Want to know what Farmer Foodshare does? Ask Michelle Morehouse. She has seen it from many sides. First, she worked for Take and Eat Food Pantry in Eastern Chatham County. She loved the sense of community: people caring for each other, as she provided groceries to neighbors in need. She saw first hand the difference it made when Farmer Foodshare and Take and Eat became partners.
“We had had a limited amount of fresh produce,” she said. “A dedicated volunteer had a large garden and shared what he could. The food bank had a little, but by the time it got to us, it was often past its prime. Then came Farmer Foodshare and the Donation Station. What a difference! Our weekly food distribution coincided with the Fearrington Farmers Market. So food collected at the Donation Station came right to us and went out the door with very grateful recipients. The food was just hours out of the field!”
There was one group still missing out, Michelle shared. “The seniors who came to our morning distribution were missing that food fresh out of the field. Then Farmer Foodshare started the POP Market program. We could afford the POP Market produce and it was fresh, local, and received with joy!
“Our seniors were a group of regulars. They looked out for each other and shared helpful hints and recipes. With the advent of fresh produce, they shared stories about childhood meals: collards flavored with a little fatback, hot-out-of-the-oven sweet potatoes with a dab of butter melted in the middle.”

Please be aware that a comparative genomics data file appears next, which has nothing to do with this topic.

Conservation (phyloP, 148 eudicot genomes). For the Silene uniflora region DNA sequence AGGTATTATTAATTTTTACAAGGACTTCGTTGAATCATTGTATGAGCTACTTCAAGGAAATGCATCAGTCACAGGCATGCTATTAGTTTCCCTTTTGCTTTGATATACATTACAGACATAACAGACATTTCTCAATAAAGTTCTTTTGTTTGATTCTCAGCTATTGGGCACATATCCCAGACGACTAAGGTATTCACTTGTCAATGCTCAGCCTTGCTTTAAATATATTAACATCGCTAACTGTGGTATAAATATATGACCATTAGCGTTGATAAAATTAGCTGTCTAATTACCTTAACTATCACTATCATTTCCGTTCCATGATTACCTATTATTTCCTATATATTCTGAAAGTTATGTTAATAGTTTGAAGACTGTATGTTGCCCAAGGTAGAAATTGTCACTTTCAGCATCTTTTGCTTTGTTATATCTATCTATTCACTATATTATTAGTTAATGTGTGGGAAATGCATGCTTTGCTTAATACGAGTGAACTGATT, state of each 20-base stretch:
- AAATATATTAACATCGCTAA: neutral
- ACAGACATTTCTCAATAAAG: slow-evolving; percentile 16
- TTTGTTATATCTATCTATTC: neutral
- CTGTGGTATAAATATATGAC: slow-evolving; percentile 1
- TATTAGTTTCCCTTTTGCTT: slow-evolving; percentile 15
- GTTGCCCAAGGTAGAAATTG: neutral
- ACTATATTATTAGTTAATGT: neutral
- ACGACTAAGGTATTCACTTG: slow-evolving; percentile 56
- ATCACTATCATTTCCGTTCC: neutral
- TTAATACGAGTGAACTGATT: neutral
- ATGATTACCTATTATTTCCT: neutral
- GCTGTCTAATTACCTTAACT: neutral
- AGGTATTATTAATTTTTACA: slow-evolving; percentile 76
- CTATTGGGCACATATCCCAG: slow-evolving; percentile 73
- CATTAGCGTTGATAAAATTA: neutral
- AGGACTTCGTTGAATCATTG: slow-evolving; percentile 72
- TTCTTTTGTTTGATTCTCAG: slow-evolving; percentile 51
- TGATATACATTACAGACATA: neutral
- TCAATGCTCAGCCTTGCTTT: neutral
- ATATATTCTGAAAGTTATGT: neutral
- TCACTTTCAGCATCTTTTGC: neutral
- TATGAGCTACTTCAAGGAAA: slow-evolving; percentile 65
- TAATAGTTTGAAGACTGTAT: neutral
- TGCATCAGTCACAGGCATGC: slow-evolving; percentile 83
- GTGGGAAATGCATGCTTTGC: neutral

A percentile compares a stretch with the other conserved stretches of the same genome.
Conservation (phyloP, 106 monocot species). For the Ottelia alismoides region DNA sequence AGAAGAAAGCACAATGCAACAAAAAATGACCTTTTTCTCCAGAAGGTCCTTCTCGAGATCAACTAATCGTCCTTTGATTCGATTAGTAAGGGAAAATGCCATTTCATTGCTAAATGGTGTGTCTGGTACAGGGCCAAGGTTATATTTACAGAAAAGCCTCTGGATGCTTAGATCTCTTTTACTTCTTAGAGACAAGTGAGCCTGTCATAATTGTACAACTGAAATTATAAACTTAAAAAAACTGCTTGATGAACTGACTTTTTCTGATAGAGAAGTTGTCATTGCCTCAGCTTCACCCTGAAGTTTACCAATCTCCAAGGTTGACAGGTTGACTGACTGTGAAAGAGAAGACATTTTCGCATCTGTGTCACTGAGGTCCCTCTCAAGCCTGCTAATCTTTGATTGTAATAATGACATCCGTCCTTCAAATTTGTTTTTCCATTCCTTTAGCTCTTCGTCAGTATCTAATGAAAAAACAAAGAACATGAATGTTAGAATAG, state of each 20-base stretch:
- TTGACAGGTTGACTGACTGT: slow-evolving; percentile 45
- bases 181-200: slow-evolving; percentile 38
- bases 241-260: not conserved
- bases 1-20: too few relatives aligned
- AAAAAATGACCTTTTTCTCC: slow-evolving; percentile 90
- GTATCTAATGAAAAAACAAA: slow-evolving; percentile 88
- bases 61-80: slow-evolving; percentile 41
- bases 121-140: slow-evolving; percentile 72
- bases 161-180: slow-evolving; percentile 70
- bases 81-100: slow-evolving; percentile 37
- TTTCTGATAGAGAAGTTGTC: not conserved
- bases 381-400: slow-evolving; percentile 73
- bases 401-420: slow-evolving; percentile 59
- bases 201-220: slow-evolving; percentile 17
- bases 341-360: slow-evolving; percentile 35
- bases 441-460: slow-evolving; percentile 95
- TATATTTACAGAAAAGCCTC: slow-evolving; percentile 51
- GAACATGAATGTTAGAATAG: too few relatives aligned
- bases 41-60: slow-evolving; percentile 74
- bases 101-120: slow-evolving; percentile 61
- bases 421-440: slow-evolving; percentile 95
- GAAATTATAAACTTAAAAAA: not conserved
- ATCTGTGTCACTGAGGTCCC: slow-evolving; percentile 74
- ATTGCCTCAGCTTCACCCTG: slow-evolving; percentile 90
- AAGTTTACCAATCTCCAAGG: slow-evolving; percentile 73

This sense of sharing and community was the perfect setting for Farmer Foodshare’s Food Ambassadors. Michelle told about the time the Food Ambassador came and asked,’ Who likes okra?’ Very few hands went up. “Too slimy!” Folks said. So the Food Ambassador did a cooking demo and shared the results. Crisp, yummy, perfectly cooked okra. The dish got rave reviews, and many of the seniors took home the recipe and fresh okra so they could make it themselves.
So Donation Station, POP Market, and Food Ambassadors: you’d think Michelle Morehouse had experienced it all, but there is more. Michelle was offered the position of Farm Manager at the Farm at Penny Lane, a part of UNC’s Center for Excellence in Community Mental Health. The farm is an idyllic setting with two gardens, bees, egg-producing chickens and more. It serves to improve the health and well being of people with mental illness, addictions, and intellectual challenges and volunteers. It not only provides good exercise with fresh air and sunshine. It provides good company and fresh, sustainably grown food. The Farm at Penny Lane soon found that it produced enough to share at the Center’s clinics and still have food left to sell at the Fearrington Farmers Market. They found they could donate to the Donation Stations. One good feeling! Another good feeling came when the Farm at Penny Lane found they could produce enough to sell to POP Market.
And that is what Farmer Foodshare is all about: helping each other, which helps each of us. Michelle Morehouse knows. She has seen it from many sides.